• The effect of serotonin and serotonin receptor antagonists on motion sickness in Suncus murinus.

      Naylor, Robert J.; Javid, Farideh A. (2002)
      In the present study, we investigated the effect of 5-hydroxytryptamine (5-HT) and 5-HT receptor agonists and antagonists on motion sickness in Suncus murinus, and the possibility that the emetic stimulus of 5-HT can alter the sensitivity of the animals to the different emetic stimulus of motion sickness. 5-HT (1.0, 2.0, 4.0 and 8.0 mg/kg ip) induced emesis and that was antagonised by methysergide (1.0 mg/kg ip), the 5-HT4receptor antagonist sulphamate[1-[2-[(methylsulphonyl)amino]ethyl]-4-piperidinyl]methyl-5-fluoro-2-methoxy-1H-indole-3-carboxylate (GR125487D; 1.0 mg/kg ip) and granisetron (0.5 mg/kg ip). Pretreatment with 5-HT caused a dose-related attenuation of the emetic response induced by a subsequent motion stimulus, which was not significantly modified by methysergide, granisetron or GR125487D pretreatment. (+)-1-(2,5-Dimethoxy-4-iodophenyl)-2-amino-propane (DOI; 0.5 and 1.0 mg/kg ip), 8-hydroxy-2(di-n-propylamino)tetralin (8-OH-DPAT; 0.1 mg/kg ip) but not methysergide, GR125487D or granisetron, attenuated motion-induced emesis, and that was not affected by pretreatment with ketanserin (2.0 mg/kg, ip) or N-{2-[4-(2-methoxyphenyl)-1-piperazinyl]ethyl}-N-(2-pyridinyl)cyclohexanecarboxamide trihydrocholoride (WAY-100635; 1.0 mg/kg ip), respectively. Indeed, ketanserin alone (0.1, 0.3, 1.0 and 2.0 mg/kg ip) attenuated motion sickness. These data indicate that 5-HT1/2, 5-HT3 and 5-HT4 receptors are involved in the induction of 5-HT-induced emesis. However, agonist action at the 5-HT1A/7 and 5-HT2 receptors, and antagonist action at the 5-HT2A receptors can attenuate motion sickness in S. murinus.
    • The effect of the 5-HT1A receptor agonist, 8-OH-DPAT, on motion-induced emesis in Suncus murinus.

      Javid, Farideh A.; Naylor, Robert J. (2006)
      In the present study we evaluated the role of 5-HT1A receptors in mediating the inhibitory action of 8-OH-DPAT, a 5-HT1A receptor agonist, in motion sickness in Suncus murinus. 8-OH-DPAT (0.1 mg/kg, i. p) attenuated motion-induced emesis which was associated with an increase in the latency of the onset to the first emetic episode. Pre-treatment with methysergide (a 5-HT1/2/7 receptor antagonist, 1.0 mg/kg, i. p.), WAY-100635 (a 5-HT1A receptor antagonist, 1.0 mg/kg, i. p.), SB269970A (a 5-HT7 receptor antagonist, 1.0 and 5.0 mg/kg, i. p.), ondansetron (a 5-HT3 receptor antagonist, 1.0 mg/kg, i. p) or GR13808 (a 5-HT4 receptor antagonist, 0.5 mg/kg, i. p) failed to modify the inhibitory action of 8-OH-DPAT on motion sickness. Furthermore, the application of either methysergide, WAY-100635, SB269970A, ondansetron or GR13808 alone had no effect on motion sickness in its own right. These data indicate that neither 5-HT1A nor any 5-HT2 receptor subtypes, 5-HT3, 5-HT4 and 5-HT7 receptors are likely to be involved in the inhibition of motion-induced emesis mediated by 8-OH-DPAT.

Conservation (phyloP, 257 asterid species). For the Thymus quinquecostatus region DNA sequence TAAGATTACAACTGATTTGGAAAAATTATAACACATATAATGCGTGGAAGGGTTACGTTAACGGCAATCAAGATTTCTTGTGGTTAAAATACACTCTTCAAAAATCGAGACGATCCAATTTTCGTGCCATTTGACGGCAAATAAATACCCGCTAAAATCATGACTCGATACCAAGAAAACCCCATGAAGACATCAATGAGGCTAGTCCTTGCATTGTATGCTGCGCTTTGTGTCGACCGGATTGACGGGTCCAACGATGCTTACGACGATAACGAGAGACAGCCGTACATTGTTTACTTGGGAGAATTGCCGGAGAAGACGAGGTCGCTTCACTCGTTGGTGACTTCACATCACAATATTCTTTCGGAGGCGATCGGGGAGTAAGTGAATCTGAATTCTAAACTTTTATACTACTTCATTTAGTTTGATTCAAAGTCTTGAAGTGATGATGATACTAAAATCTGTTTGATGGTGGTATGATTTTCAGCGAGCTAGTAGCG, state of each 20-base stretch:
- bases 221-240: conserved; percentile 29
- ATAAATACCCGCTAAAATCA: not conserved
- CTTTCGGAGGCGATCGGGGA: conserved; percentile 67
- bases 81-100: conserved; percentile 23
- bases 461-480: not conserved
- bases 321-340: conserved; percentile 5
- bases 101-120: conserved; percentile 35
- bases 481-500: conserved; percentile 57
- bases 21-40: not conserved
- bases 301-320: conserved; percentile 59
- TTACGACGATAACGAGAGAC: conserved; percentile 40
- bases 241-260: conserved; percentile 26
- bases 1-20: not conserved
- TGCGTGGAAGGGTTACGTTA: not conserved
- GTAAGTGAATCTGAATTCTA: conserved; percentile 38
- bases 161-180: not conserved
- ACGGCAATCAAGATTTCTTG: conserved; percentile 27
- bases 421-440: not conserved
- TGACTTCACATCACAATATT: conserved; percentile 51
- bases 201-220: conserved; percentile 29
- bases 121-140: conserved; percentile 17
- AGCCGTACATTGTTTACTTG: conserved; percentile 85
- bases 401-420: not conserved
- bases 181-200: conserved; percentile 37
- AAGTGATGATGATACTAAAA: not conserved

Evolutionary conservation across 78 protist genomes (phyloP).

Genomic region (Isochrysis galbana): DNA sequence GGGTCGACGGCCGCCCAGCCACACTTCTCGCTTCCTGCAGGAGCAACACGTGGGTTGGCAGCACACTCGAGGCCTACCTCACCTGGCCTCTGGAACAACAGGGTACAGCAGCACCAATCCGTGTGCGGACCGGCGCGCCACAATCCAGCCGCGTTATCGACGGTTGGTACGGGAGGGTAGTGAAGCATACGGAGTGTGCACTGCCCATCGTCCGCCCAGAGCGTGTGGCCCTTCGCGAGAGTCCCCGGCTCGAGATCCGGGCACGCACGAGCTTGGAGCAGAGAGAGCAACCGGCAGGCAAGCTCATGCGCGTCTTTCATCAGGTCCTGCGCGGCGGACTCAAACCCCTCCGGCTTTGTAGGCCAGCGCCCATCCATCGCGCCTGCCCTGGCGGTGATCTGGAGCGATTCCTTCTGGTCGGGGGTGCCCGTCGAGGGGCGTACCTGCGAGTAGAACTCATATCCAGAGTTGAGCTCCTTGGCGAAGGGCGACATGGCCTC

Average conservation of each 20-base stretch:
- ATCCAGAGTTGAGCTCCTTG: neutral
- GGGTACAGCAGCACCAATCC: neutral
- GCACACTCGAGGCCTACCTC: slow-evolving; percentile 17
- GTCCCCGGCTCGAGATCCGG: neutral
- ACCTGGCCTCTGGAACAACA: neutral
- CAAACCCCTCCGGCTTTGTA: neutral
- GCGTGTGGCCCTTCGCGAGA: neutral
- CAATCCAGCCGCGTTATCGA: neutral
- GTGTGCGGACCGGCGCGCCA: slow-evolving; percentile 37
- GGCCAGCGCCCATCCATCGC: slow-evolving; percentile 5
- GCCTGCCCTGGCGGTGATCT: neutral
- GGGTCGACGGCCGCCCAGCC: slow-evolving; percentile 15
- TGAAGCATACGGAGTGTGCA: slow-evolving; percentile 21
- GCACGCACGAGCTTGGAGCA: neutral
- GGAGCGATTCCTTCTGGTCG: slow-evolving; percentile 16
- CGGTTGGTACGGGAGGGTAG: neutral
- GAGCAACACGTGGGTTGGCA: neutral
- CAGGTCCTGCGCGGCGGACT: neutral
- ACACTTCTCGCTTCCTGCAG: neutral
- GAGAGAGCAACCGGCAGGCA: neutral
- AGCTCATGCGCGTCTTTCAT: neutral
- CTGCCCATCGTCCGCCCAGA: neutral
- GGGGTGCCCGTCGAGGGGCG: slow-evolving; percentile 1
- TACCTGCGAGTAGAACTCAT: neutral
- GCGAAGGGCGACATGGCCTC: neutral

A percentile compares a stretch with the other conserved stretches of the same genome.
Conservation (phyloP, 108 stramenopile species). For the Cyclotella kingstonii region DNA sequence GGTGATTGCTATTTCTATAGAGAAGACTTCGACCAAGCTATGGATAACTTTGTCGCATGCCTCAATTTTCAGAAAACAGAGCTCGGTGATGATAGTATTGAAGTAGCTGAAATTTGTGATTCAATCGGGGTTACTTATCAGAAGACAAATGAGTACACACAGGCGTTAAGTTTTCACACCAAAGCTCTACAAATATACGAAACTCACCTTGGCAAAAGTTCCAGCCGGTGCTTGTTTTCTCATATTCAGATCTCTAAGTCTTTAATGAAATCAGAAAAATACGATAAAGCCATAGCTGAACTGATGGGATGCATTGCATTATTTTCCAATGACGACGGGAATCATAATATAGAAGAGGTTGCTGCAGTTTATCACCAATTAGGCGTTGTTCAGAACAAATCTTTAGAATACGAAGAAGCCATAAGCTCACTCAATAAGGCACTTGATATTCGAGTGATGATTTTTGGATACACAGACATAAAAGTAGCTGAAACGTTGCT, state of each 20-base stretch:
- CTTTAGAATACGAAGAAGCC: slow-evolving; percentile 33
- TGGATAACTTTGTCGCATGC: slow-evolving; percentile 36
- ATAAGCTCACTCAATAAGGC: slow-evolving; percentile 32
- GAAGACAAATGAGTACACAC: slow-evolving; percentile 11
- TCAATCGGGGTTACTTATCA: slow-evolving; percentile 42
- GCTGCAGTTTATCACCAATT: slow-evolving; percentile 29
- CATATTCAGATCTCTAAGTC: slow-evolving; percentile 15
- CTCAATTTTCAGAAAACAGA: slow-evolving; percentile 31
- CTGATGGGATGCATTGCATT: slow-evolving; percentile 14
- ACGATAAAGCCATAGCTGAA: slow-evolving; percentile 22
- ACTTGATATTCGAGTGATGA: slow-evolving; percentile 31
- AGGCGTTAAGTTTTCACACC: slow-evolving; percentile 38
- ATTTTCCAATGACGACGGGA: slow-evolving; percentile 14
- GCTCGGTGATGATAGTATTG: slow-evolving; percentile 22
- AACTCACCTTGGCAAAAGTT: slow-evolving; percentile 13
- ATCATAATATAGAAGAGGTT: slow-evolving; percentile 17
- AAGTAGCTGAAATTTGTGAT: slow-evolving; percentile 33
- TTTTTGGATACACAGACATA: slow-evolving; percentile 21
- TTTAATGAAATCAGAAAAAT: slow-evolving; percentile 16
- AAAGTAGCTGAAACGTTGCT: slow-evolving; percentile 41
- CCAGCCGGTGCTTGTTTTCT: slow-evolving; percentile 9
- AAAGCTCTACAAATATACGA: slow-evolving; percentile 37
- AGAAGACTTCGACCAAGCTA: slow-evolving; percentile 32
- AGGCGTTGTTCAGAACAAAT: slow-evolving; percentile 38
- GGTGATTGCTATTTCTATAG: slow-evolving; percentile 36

• Opioid receptor involvement in the adaptation to motion sickness in Suncus murinus.

      Javid, Farideh A.; Naylor, Robert J. (2001)
      The aim of the present study was to investigate an opioid receptor involvement in the adaptation response to motion sickness in Suncus murinus. Different groups of animals were treated intraperitoneally with either saline, morphine (0.1 and 1.0 mg/kg), naloxone (1.0, 10.0 and 5.0 mg/kg) or a combination of naloxone plus morphine in the absence or 30 min prior to a horizontal motion stimulus of I Hz and 40 mm amplitude. For the study of adaptation, different groups received saline on the first trial, and in subsequent trials (every 2 days) they received either saline, naloxone (1.0 and 10.0 mg/kg, ip) or morphine (0.1 mg/kg, ip) 30 min prior to the motion stimulus. Pretreatment with morphine caused a dose-related reduction in emesis induced by a single challenge to a motion stimulus. Pretreatment with naloxone alone did not induce emesis in its own right nor did it modify emesis induced by a single challenge to a motion stimulus. However, pretreatment with naloxone (5.0 mg/kg, ip) revealed an emetic response to morphine (P<.001) (1.0 mg/kg, ip) and antagonised the reduction of motion sickness induced by morphine. In animals that received saline or naloxone (1.0 mg/kg), a motion stimulus inducing emesis decreased the responsiveness of animals to a second and subsequent motion stimulus challenge when applied every 2 days for 11 trials. However, the animals receiving naloxone 10.0 mg/kg prior to the second and subsequent challenges showed no significant reduction in the intensity of emesis compared to the first trial. The data are revealing of an emetic potential of morphine when administered in the presence of a naloxone pretreatment. The administration of naloxone is also revealing of an additional inhibitory opioid system whose activation by endogenous opioid(s) may play a role in the adaptation to motion sickness on repeated challenge in S. murinus.